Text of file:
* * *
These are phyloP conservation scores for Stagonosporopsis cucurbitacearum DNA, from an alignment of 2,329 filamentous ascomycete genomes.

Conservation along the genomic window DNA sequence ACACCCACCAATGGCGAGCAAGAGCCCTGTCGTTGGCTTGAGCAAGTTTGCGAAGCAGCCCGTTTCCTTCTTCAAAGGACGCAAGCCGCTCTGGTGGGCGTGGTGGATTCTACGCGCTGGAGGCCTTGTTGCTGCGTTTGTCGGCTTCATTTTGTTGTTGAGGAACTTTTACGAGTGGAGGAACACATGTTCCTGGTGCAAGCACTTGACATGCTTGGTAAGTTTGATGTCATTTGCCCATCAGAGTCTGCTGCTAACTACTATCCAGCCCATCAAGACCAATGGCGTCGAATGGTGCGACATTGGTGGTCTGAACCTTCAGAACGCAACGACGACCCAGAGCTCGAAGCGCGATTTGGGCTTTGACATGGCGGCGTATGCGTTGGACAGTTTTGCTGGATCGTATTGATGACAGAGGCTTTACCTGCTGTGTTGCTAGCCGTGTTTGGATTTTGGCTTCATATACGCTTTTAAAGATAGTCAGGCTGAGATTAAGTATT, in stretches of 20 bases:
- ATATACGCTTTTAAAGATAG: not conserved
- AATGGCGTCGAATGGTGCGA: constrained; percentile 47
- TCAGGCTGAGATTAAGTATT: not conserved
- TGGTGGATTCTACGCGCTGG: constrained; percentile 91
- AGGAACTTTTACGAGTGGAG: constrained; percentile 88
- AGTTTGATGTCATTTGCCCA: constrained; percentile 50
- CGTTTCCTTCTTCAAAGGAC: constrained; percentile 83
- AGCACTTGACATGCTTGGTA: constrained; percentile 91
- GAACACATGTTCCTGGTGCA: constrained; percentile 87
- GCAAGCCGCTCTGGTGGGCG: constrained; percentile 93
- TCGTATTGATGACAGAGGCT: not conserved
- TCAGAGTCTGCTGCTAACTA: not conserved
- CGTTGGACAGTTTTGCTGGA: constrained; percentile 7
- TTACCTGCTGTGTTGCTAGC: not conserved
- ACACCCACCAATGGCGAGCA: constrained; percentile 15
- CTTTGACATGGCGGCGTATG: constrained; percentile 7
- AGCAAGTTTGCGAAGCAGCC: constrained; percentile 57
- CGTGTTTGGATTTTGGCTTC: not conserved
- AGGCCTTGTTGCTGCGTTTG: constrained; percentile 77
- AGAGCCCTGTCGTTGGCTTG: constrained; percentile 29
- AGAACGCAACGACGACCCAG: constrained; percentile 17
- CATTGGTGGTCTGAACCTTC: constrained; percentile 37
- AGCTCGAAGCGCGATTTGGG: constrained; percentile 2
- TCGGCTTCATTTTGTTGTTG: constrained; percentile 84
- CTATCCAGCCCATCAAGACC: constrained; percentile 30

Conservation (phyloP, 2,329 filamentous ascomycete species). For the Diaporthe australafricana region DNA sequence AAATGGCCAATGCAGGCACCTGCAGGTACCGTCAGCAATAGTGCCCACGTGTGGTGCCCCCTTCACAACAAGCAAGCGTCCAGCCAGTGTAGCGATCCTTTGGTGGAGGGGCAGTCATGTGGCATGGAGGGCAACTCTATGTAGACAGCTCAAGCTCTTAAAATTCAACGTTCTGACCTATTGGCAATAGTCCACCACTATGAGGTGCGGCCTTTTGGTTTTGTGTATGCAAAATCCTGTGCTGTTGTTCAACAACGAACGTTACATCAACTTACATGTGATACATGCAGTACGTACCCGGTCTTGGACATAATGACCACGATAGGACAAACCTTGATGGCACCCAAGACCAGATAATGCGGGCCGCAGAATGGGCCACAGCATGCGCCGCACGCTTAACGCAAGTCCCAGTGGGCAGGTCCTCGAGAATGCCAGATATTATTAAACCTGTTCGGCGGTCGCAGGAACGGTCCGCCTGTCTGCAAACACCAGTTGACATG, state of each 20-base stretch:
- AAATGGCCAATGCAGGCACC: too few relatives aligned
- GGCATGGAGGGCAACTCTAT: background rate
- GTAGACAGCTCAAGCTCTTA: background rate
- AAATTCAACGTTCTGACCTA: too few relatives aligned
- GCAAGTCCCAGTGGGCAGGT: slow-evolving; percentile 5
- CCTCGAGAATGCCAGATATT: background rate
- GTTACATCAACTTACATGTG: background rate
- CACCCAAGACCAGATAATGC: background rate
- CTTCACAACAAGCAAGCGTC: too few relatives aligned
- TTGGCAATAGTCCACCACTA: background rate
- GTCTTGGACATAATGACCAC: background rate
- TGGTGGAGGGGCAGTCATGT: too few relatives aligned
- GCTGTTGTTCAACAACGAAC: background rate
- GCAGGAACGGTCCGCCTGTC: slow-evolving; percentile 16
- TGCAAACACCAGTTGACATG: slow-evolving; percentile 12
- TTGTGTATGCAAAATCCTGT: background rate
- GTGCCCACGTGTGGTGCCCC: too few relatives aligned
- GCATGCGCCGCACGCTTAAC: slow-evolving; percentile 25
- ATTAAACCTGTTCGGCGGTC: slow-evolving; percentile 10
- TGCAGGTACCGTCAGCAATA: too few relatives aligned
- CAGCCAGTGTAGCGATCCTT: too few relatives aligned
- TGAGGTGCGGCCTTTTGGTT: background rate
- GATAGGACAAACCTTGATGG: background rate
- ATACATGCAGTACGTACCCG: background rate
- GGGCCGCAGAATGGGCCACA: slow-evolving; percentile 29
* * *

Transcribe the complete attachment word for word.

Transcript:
These are phyloP conservation scores for Stagonosporopsis cucurbitacearum DNA, from an alignment of 2,329 filamentous ascomycete genomes.

Conservation along the genomic window DNA sequence ACACCCACCAATGGCGAGCAAGAGCCCTGTCGTTGGCTTGAGCAAGTTTGCGAAGCAGCCCGTTTCCTTCTTCAAAGGACGCAAGCCGCTCTGGTGGGCGTGGTGGATTCTACGCGCTGGAGGCCTTGTTGCTGCGTTTGTCGGCTTCATTTTGTTGTTGAGGAACTTTTACGAGTGGAGGAACACATGTTCCTGGTGCAAGCACTTGACATGCTTGGTAAGTTTGATGTCATTTGCCCATCAGAGTCTGCTGCTAACTACTATCCAGCCCATCAAGACCAATGGCGTCGAATGGTGCGACATTGGTGGTCTGAACCTTCAGAACGCAACGACGACCCAGAGCTCGAAGCGCGATTTGGGCTTTGACATGGCGGCGTATGCGTTGGACAGTTTTGCTGGATCGTATTGATGACAGAGGCTTTACCTGCTGTGTTGCTAGCCGTGTTTGGATTTTGGCTTCATATACGCTTTTAAAGATAGTCAGGCTGAGATTAAGTATT, in stretches of 20 bases:
- ATATACGCTTTTAAAGATAG: not conserved
- AATGGCGTCGAATGGTGCGA: constrained; percentile 47
- TCAGGCTGAGATTAAGTATT: not conserved
- TGGTGGATTCTACGCGCTGG: constrained; percentile 91
- AGGAACTTTTACGAGTGGAG: constrained; percentile 88
- AGTTTGATGTCATTTGCCCA: constrained; percentile 50
- CGTTTCCTTCTTCAAAGGAC: constrained; percentile 83
- AGCACTTGACATGCTTGGTA: constrained; percentile 91
- GAACACATGTTCCTGGTGCA: constrained; percentile 87
- GCAAGCCGCTCTGGTGGGCG: constrained; percentile 93
- TCGTATTGATGACAGAGGCT: not conserved
- TCAGAGTCTGCTGCTAACTA: not conserved
- CGTTGGACAGTTTTGCTGGA: constrained; percentile 7
- TTACCTGCTGTGTTGCTAGC: not conserved
- ACACCCACCAATGGCGAGCA: constrained; percentile 15
- CTTTGACATGGCGGCGTATG: constrained; percentile 7
- AGCAAGTTTGCGAAGCAGCC: constrained; percentile 57
- CGTGTTTGGATTTTGGCTTC: not conserved
- AGGCCTTGTTGCTGCGTTTG: constrained; percentile 77
- AGAGCCCTGTCGTTGGCTTG: constrained; percentile 29
- AGAACGCAACGACGACCCAG: constrained; percentile 17
- CATTGGTGGTCTGAACCTTC: constrained; percentile 37
- AGCTCGAAGCGCGATTTGGG: constrained; percentile 2
- TCGGCTTCATTTTGTTGTTG: constrained; percentile 84
- CTATCCAGCCCATCAAGACC: constrained; percentile 30

Conservation (phyloP, 2,329 filamentous ascomycete species). For the Diaporthe australafricana region DNA sequence AAATGGCCAATGCAGGCACCTGCAGGTACCGTCAGCAATAGTGCCCACGTGTGGTGCCCCCTTCACAACAAGCAAGCGTCCAGCCAGTGTAGCGATCCTTTGGTGGAGGGGCAGTCATGTGGCATGGAGGGCAACTCTATGTAGACAGCTCAAGCTCTTAAAATTCAACGTTCTGACCTATTGGCAATAGTCCACCACTATGAGGTGCGGCCTTTTGGTTTTGTGTATGCAAAATCCTGTGCTGTTGTTCAACAACGAACGTTACATCAACTTACATGTGATACATGCAGTACGTACCCGGTCTTGGACATAATGACCACGATAGGACAAACCTTGATGGCACCCAAGACCAGATAATGCGGGCCGCAGAATGGGCCACAGCATGCGCCGCACGCTTAACGCAAGTCCCAGTGGGCAGGTCCTCGAGAATGCCAGATATTATTAAACCTGTTCGGCGGTCGCAGGAACGGTCCGCCTGTCTGCAAACACCAGTTGACATG, state of each 20-base stretch:
- AAATGGCCAATGCAGGCACC: too few relatives aligned
- GGCATGGAGGGCAACTCTAT: background rate
- GTAGACAGCTCAAGCTCTTA: background rate
- AAATTCAACGTTCTGACCTA: too few relatives aligned
- GCAAGTCCCAGTGGGCAGGT: slow-evolving; percentile 5
- CCTCGAGAATGCCAGATATT: background rate
- GTTACATCAACTTACATGTG: background rate
- CACCCAAGACCAGATAATGC: background rate
- CTTCACAACAAGCAAGCGTC: too few relatives aligned
- TTGGCAATAGTCCACCACTA: background rate
- GTCTTGGACATAATGACCAC: background rate
- TGGTGGAGGGGCAGTCATGT: too few relatives aligned
- GCTGTTGTTCAACAACGAAC: background rate
- GCAGGAACGGTCCGCCTGTC: slow-evolving; percentile 16
- TGCAAACACCAGTTGACATG: slow-evolving; percentile 12
- TTGTGTATGCAAAATCCTGT: background rate
- GTGCCCACGTGTGGTGCCCC: too few relatives aligned
- GCATGCGCCGCACGCTTAAC: slow-evolving; percentile 25
- ATTAAACCTGTTCGGCGGTC: slow-evolving; percentile 10
- TGCAGGTACCGTCAGCAATA: too few relatives aligned
- CAGCCAGTGTAGCGATCCTT: too few relatives aligned
- TGAGGTGCGGCCTTTTGGTT: background rate
- GATAGGACAAACCTTGATGG: background rate
- ATACATGCAGTACGTACCCG: background rate
- GGGCCGCAGAATGGGCCACA: slow-evolving; percentile 29